|LALIBERTE, ANDREA - New Mexico State University|
Submitted to: Meeting Proceedings
Publication Type: Proceedings
Publication Acceptance Date: 12/17/2009
Publication Date: 6/29/2010
Citation: Laliberte, A.S., Browning, D.M., Rango, A. 2010. Feature selection methods for object-based classification of sub-decimeter resolution digital aerial imagery. Proceedings of GEOBIA 2010 Conference, June 29-July 2, 2010, Ghent, Belgium. Vol. XXXVIII-4/C7.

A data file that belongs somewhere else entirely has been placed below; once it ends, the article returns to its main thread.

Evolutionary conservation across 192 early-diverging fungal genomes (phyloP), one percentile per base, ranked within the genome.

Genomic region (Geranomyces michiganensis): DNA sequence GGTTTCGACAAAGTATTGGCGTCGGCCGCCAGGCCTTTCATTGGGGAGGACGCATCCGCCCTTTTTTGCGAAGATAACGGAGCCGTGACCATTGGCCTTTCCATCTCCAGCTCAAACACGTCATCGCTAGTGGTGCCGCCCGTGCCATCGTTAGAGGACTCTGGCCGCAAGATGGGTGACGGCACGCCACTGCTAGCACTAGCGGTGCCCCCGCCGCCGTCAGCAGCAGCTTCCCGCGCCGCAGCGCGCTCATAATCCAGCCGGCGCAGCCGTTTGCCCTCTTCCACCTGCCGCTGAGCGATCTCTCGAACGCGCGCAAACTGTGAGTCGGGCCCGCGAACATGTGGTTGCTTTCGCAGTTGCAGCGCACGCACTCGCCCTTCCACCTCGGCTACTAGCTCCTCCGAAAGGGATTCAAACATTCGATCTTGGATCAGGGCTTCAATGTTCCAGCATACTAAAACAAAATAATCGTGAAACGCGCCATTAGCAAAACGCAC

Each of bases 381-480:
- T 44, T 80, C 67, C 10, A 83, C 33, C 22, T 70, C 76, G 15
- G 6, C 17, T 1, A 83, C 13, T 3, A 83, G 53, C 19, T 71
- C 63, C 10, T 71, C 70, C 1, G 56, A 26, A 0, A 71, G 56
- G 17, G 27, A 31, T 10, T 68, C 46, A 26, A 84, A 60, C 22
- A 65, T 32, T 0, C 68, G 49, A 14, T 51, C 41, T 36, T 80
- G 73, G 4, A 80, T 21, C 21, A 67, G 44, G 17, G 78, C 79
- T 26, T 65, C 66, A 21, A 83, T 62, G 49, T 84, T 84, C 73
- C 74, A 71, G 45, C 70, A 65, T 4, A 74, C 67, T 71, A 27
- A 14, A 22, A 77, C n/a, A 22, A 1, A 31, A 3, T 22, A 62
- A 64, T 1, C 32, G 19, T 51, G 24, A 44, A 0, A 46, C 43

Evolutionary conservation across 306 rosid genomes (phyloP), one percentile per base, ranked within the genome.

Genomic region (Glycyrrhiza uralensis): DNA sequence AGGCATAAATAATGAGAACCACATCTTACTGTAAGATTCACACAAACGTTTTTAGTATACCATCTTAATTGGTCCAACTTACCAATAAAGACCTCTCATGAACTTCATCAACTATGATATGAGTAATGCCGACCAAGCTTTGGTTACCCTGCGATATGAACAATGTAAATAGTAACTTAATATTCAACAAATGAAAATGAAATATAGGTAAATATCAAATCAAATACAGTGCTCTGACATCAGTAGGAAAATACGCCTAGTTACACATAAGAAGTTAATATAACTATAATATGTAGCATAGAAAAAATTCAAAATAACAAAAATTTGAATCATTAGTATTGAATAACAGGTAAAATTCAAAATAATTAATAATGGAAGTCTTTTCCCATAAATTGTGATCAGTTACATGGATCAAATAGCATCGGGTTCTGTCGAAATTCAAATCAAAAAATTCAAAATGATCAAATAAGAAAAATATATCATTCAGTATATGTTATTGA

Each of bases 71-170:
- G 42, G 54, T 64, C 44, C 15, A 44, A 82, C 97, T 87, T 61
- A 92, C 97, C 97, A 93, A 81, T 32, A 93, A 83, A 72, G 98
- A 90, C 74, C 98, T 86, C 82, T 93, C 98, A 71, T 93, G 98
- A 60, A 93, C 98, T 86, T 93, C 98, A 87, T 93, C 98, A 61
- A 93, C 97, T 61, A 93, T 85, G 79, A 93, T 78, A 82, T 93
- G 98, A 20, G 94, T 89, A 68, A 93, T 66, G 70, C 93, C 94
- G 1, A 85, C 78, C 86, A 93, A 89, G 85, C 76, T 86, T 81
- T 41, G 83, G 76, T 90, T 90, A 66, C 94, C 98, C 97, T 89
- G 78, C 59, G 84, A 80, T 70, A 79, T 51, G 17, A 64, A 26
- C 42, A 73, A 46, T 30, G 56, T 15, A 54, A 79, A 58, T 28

Technical Abstract: Due to the availability of numerous spectral, spatial, and contextual features, the determination of optimal features and class separabilities can be a time consuming process in object-based image analysis (OBIA). While several feature selection methods have been developed to assist OBIA, a robust comparison of the utility and efficiency of approaches could facilitate broader application. In this study, we tested feature selection methods and assessments of class separability for object-based classifications of arid land vegetation in the southwestern U.S. using sub-decimeter digital aerial imagery with a 6 cm ground resolved distance. Using Definiens Developer software, we evaluated 1) classification tree analysis (CTA), 2) feature space optimization (FSO), and 3) SEparability and THreshold (SEaTH). We assessed strengths, weaknesses and best uses for each approach using the criteria of ease of use, ability to rank and/or reduce input features, ability to obtain feature thresholds and class separation distances, and underlying statistical assumptions. We conclude that CTA is best suited for reducing a large number of input features, either for nearest neighbor classification or for deriving rules for rule-based classification. FSO is most appropriate for determining a suitable group of features relatively quickly, because it operates within the Definiens software. However, the features are not ranked and feature thresholds cannot be determined. SEaTH interfaces well with outputs from Definiens and is most appropriate for ranking input features based on class separation distances for two-class comparisons, but has the disadvantage of assuming normality, unlike the non-parametric CTA. All methods offered an objective approach for determining suitable features for classifications of hyperspatial aerial imagery. Limitations, assumptions, and appropriate uses for this and other datasets are discussed.